The plaintiff then sought an order holding the defendant in contempt, arguing that native-format production was necessary because that format – unlike the defendant’s forwarded emails—“preserve[s] the properties and metadata associated with [the emails].” Id. at *2. In support of that motion, the plaintiff submitted a declaration describing in detail two methods for collecting native-format emails from a Gmail account: (i) downloading them to Microsoft Outlook; and (ii) using Gmail’s “show original” feature to save them as PDF files. Id. The plaintiff had not previously suggested those alternatives to the defendant. Id. at *3.
Judge Torres found that the defendant’s lack of access to Google’s servers “d[id] not absolve him of his obligation to produce documents in a reasonably usable format,” noting that “e-mails may contain metadata with a significant amount of evidentiary value.” Id. at *2 (citing Sekisui Am. Corp. v. Hart, 945 F.Supp.2d 494, 496 n.71)(Scheindlin, J.)). Further, the Judge noted that “[i]n contrast to simply forwarding e-mails as [the] [d]efendant did in this case, there are accepted e-discovery practices which better preserve the properties and metadata associated with native e-mail files.” Id. at *3. She explained that “functionally native format” emails collected using Microsoft Office or e-discovery software “generally suffice” for production purposes. Id.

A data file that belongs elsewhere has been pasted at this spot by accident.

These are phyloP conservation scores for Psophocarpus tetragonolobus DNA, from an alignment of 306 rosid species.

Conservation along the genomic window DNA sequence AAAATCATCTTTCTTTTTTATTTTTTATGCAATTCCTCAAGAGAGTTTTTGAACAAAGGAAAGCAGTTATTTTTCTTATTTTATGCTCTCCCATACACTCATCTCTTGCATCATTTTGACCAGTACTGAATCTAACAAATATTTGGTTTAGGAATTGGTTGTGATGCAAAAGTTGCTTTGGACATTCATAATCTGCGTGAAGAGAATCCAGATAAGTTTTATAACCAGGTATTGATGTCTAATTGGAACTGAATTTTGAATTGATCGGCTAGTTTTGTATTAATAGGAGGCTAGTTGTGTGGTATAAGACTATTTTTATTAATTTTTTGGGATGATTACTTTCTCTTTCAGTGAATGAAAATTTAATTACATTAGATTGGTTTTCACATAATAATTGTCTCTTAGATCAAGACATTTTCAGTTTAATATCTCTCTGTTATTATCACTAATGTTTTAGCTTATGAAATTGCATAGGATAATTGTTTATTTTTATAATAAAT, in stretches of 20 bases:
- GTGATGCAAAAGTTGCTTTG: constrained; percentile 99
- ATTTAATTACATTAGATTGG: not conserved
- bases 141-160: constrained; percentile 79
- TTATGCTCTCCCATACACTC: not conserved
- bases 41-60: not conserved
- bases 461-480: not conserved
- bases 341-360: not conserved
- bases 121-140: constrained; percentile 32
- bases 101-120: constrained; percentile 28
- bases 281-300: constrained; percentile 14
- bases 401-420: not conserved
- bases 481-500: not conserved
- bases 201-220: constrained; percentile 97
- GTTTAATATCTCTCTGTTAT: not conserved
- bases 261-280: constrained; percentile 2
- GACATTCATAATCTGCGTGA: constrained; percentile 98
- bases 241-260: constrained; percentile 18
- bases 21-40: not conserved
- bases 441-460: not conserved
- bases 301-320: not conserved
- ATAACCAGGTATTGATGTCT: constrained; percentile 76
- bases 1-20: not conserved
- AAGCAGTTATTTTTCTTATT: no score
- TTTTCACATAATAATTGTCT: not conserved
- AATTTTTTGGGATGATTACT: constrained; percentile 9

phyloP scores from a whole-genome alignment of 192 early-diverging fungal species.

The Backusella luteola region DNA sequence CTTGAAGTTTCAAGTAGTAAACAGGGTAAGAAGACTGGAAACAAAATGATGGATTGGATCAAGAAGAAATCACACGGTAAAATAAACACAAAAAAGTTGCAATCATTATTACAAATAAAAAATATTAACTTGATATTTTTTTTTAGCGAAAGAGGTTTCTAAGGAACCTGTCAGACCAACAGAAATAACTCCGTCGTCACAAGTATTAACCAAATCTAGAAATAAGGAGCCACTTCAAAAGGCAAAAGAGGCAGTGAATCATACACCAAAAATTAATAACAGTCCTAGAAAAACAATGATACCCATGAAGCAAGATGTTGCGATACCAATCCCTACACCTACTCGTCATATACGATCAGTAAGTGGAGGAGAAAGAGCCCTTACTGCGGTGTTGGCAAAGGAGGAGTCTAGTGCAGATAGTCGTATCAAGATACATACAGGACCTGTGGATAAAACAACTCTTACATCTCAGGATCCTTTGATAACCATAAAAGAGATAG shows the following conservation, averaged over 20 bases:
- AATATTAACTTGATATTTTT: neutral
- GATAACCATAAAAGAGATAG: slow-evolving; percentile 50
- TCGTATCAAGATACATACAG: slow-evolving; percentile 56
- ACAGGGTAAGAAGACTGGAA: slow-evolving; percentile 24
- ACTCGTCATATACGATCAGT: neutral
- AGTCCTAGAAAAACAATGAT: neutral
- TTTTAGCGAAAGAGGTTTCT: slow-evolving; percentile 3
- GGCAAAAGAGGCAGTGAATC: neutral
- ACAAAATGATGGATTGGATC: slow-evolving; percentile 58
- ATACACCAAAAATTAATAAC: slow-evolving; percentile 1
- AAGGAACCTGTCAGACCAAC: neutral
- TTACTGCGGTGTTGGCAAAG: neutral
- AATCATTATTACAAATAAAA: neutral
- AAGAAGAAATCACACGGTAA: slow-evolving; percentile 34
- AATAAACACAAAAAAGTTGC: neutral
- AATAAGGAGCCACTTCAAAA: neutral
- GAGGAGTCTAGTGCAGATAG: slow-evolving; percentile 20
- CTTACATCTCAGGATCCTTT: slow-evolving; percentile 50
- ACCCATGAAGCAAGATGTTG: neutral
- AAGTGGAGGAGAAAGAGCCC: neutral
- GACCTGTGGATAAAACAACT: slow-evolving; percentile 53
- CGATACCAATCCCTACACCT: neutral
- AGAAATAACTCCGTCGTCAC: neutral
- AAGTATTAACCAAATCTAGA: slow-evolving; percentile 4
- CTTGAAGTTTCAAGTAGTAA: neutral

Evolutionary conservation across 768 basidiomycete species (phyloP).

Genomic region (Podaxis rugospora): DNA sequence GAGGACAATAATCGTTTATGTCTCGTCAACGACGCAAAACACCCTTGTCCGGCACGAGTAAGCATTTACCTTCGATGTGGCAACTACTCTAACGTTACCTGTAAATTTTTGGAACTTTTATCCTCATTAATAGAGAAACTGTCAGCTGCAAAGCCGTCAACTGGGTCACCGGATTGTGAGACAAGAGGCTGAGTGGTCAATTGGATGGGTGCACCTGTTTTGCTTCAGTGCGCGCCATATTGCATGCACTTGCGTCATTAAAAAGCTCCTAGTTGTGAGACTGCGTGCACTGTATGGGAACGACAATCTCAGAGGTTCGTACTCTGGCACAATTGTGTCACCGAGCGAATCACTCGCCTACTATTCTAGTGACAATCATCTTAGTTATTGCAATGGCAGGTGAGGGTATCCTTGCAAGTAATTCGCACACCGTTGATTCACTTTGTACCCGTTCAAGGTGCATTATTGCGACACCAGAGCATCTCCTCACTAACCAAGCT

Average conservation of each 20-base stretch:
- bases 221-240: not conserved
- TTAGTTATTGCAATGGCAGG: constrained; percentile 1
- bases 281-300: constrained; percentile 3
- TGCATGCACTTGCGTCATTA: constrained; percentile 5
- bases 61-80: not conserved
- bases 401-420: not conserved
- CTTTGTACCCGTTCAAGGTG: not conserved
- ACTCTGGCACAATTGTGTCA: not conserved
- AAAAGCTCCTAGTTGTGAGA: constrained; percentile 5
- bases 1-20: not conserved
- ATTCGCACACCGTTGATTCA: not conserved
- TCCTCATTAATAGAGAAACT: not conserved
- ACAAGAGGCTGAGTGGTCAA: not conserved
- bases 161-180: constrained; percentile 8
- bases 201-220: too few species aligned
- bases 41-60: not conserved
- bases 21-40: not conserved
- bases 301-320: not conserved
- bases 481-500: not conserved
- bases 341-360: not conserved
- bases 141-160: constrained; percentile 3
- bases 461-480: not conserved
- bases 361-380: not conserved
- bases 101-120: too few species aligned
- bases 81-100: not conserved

Nevertheless, Judge Torres declined to hold the defendant in contempt for failing to produce native-format emails. Id. A court has the power to hold a party in civil contempt when “(1) there is a ‘clear and unambiguous’ court order; (2) there is clear and convincing proof of noncompliance; and (3) the party has not attempted to comply in a reasonably diligent manner.” Id. (citation omitted). Contempt is a “potent weapon, to which courts should not resort where there is a fair ground of doubt as to the wrongfulness of the defendant’s conduct.” Id. (quotations and citation omitted). In this case, Judge Torres found that contempt was not appropriate because the defendant had acted based on the “apparent good-faith belief that his Gmail e-mails cannot be produced natively.” Id. at *4. In addition, she noted that the “absence of a settled definition of native format in the context of e-mails stored with a third-party e-mail provider counsels against a finding of contempt.” Id. (citation omitted).